Sleep
Researchers from academia and the private sector are teaming up to study and improve the sleep quality of Soldiers. Here, Soldiers from the 505th Parachute Infantry Regiment catch a few winks before jumping over North Carolina during a training exercise.

WASHINGTON (Army News Service, Dec. 19, 2012) -- Researchers from academia and the private sector are teaming up to study and improve the sleep quality of Soldiers through an online survey.

The survey is now available to active and reserve-component Soldiers, other service members, as well as veterans.

First, Soldiers take a 10-minute survey to describe their own sleep patterns and habits, according to Dan Frank, chief executive officer of VetAdvisor, the company that is partnering with Johns Hopkins University. He added that the information provided is considered confidential.

Those who take the survey are helping researchers determine which kinds of sleep aids and coaching might be most useful to Soldiers, he said. The survey can be taken online at www.vetsleep.org.

"Once Soldiers take the survey, we ask them if they would be willing to do a Quantified Self intervention," Frank said. "The Quantified Self approach uses technology to measure performance in daily life; things like how many steps you take a day using a pedometer, and other monitoring devices.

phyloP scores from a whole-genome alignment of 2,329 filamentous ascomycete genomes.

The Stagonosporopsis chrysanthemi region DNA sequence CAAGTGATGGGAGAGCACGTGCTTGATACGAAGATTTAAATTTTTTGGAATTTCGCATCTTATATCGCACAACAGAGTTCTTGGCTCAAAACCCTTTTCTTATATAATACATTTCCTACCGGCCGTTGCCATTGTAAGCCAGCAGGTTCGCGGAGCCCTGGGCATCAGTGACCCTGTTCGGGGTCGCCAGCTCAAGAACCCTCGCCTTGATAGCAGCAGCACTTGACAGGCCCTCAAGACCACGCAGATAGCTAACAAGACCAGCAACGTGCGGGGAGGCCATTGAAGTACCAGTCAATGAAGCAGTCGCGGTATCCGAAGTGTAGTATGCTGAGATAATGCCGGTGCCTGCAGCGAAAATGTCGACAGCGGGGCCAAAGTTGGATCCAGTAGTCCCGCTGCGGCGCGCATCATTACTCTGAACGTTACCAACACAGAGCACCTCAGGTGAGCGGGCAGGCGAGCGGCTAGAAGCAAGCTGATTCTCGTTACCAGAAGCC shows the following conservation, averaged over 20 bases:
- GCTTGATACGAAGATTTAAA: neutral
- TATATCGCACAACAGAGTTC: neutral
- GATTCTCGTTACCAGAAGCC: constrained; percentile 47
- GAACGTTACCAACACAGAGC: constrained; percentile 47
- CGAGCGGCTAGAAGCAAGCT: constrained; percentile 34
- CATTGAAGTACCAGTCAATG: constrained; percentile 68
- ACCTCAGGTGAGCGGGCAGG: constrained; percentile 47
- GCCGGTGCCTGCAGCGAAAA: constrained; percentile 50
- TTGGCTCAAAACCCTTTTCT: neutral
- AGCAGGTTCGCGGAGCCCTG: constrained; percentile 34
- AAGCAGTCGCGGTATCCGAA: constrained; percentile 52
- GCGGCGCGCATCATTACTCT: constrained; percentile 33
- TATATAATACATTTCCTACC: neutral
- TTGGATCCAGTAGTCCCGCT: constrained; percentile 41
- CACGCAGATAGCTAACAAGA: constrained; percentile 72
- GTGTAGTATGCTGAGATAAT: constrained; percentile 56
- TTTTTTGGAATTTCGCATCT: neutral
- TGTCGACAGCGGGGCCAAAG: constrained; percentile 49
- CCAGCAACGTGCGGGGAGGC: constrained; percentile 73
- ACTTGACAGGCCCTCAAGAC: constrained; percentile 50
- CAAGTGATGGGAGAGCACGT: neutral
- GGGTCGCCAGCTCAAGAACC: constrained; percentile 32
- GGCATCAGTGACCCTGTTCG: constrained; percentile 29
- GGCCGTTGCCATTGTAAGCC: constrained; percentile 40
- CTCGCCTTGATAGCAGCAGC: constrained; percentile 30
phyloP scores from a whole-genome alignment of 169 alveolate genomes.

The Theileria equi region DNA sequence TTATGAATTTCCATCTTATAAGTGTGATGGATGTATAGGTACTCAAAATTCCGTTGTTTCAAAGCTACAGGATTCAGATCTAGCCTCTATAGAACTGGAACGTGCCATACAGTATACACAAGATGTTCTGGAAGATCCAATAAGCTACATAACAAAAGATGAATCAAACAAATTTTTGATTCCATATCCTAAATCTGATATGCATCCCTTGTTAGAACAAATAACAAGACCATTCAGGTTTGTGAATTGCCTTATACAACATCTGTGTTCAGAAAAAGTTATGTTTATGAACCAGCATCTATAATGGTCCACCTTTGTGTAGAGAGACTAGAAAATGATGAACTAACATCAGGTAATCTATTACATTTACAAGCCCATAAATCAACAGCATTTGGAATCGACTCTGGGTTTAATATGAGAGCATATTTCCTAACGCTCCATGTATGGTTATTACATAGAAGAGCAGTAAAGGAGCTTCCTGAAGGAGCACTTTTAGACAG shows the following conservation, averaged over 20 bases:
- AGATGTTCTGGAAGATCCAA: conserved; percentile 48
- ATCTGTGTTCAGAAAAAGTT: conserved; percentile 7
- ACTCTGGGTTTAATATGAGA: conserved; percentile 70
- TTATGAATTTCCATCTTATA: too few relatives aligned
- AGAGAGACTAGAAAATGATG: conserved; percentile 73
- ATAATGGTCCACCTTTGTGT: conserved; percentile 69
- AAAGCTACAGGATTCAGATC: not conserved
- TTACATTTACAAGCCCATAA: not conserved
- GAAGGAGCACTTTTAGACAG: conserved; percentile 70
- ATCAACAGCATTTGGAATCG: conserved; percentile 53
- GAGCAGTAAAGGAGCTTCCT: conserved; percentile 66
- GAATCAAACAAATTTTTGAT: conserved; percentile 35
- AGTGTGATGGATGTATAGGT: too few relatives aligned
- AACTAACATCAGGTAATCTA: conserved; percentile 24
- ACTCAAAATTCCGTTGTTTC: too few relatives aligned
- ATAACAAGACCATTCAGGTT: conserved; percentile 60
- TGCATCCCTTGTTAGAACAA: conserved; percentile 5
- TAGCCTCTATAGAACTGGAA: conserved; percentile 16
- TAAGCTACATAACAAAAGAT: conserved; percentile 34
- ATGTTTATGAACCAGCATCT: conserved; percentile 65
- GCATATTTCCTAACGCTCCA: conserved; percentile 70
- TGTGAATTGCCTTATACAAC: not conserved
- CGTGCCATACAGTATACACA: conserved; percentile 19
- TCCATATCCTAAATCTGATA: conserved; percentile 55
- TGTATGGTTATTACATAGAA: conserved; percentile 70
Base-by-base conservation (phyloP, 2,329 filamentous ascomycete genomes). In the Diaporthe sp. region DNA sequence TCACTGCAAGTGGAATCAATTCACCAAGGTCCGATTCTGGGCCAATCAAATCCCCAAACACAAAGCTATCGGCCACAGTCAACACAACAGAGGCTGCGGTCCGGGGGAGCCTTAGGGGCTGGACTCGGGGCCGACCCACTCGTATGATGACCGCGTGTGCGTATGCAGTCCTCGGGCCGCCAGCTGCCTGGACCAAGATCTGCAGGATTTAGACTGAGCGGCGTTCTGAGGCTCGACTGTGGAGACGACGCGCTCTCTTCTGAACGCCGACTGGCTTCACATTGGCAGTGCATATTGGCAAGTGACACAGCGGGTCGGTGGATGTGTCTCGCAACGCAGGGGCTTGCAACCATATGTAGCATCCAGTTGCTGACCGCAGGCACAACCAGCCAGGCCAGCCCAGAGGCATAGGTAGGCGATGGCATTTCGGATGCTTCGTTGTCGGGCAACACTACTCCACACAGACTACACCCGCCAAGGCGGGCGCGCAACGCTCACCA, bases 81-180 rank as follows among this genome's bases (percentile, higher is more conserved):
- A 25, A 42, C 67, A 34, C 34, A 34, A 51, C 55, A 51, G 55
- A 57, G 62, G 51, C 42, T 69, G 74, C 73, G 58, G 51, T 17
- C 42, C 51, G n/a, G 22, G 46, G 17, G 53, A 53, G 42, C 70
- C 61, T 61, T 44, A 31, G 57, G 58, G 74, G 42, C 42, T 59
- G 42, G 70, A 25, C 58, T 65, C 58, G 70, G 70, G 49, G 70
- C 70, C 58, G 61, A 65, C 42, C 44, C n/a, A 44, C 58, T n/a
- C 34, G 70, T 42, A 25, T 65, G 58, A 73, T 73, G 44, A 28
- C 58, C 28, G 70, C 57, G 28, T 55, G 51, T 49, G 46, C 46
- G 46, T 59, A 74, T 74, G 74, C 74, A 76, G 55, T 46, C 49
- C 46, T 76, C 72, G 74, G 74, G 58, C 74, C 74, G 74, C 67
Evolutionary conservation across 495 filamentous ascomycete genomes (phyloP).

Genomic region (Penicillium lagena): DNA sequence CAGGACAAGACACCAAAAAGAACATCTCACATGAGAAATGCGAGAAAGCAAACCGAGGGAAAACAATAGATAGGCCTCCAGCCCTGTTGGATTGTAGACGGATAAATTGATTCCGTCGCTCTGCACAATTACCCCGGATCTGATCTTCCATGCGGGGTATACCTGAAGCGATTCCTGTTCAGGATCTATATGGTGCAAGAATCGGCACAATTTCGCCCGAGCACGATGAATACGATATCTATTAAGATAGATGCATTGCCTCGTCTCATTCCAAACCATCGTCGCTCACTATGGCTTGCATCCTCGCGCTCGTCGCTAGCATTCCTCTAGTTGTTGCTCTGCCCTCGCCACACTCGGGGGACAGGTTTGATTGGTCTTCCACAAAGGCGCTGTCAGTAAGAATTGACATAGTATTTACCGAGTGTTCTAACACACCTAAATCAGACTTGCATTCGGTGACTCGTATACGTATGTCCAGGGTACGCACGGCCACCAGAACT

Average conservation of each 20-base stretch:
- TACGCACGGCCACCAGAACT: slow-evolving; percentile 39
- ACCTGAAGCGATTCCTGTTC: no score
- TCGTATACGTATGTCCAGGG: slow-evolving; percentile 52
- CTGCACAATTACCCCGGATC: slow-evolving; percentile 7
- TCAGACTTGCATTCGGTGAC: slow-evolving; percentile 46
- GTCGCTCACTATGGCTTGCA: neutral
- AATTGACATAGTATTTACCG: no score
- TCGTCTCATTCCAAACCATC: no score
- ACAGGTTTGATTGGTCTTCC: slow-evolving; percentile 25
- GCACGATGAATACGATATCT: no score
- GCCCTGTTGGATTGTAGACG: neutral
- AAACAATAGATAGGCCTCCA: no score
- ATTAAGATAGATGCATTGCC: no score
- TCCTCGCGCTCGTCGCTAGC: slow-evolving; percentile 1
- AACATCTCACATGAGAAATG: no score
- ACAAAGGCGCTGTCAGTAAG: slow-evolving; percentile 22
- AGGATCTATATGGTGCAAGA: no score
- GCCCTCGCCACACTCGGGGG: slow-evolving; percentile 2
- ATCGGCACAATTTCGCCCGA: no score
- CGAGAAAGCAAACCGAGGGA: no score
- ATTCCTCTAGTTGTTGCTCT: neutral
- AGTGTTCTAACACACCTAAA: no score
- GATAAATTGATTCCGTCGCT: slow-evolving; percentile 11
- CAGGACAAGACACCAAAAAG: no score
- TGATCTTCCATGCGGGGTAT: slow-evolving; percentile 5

"We would then assign the Soldier to a sleep coach, a person trained in wellness and sleep hygiene," he continued. "The coach would monitor the Soldier's daily performance and sleep habits and make proactive outreach calls to the Soldier if any deviations from the norm are found or, any time a Soldier wants to ask the coach for assistance."

Dr. Michael Smith, a clinical psychologist at Johns Hopkins University and director of the university's Sleep Psychophysiology Laboratory, helped develop the sleep survey and has conducted sleep research in the past. He believes that sleep is a neglected area of intervention.

"Typically, doctors will ask their patients questions or give advice about such things as diet, exercise and smoking but rarely about sleep," Smith said. "We are only now starting to recognize that sleep is a critical health behavior."

Smith said the focus is not just on sleep per se, but on other health problems that poor sleep might be signaling. Smith noted that there are more than 100 types of sleep disorders and some of these are linked to serious health issues like post-traumatic stress disorder and depression.

Frank believes that sleep is important to the Army. Army medicine recognizes the importance of sleep, he said, as it is one of the three areas of focus in its "Performance Triad" of sleep, activity and nutrition.

Page last updated Wed December 19th, 2012 at 00:00